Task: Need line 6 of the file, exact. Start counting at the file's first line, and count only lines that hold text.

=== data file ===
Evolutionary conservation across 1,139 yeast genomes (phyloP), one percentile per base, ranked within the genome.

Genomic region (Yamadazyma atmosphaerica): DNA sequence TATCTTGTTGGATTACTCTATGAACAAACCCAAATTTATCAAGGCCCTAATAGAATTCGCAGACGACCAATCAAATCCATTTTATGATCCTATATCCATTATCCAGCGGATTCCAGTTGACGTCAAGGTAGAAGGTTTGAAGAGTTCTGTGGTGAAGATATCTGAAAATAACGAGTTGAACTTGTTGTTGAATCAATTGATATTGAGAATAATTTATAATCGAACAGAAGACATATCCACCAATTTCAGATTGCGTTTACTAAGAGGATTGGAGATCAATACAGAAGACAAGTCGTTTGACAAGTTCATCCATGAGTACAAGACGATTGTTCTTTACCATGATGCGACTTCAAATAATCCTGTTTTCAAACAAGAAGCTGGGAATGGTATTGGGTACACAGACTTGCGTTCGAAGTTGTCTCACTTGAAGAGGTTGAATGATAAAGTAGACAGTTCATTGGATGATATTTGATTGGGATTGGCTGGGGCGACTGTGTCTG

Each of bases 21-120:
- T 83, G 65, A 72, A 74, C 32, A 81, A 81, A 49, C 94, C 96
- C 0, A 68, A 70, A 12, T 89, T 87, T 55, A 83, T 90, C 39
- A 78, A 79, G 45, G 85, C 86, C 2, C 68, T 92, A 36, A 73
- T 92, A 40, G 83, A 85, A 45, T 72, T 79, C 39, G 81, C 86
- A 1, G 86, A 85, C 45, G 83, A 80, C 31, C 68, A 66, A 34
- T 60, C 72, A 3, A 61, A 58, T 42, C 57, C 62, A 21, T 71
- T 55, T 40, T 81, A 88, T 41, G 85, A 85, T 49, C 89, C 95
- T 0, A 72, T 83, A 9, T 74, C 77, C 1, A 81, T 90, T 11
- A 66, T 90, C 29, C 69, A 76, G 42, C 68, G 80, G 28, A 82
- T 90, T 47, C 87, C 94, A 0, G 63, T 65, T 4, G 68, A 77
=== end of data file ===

- A 78, A 79, G 45, G 85, C 86, C 2, C 68, T 92, A 36, A 73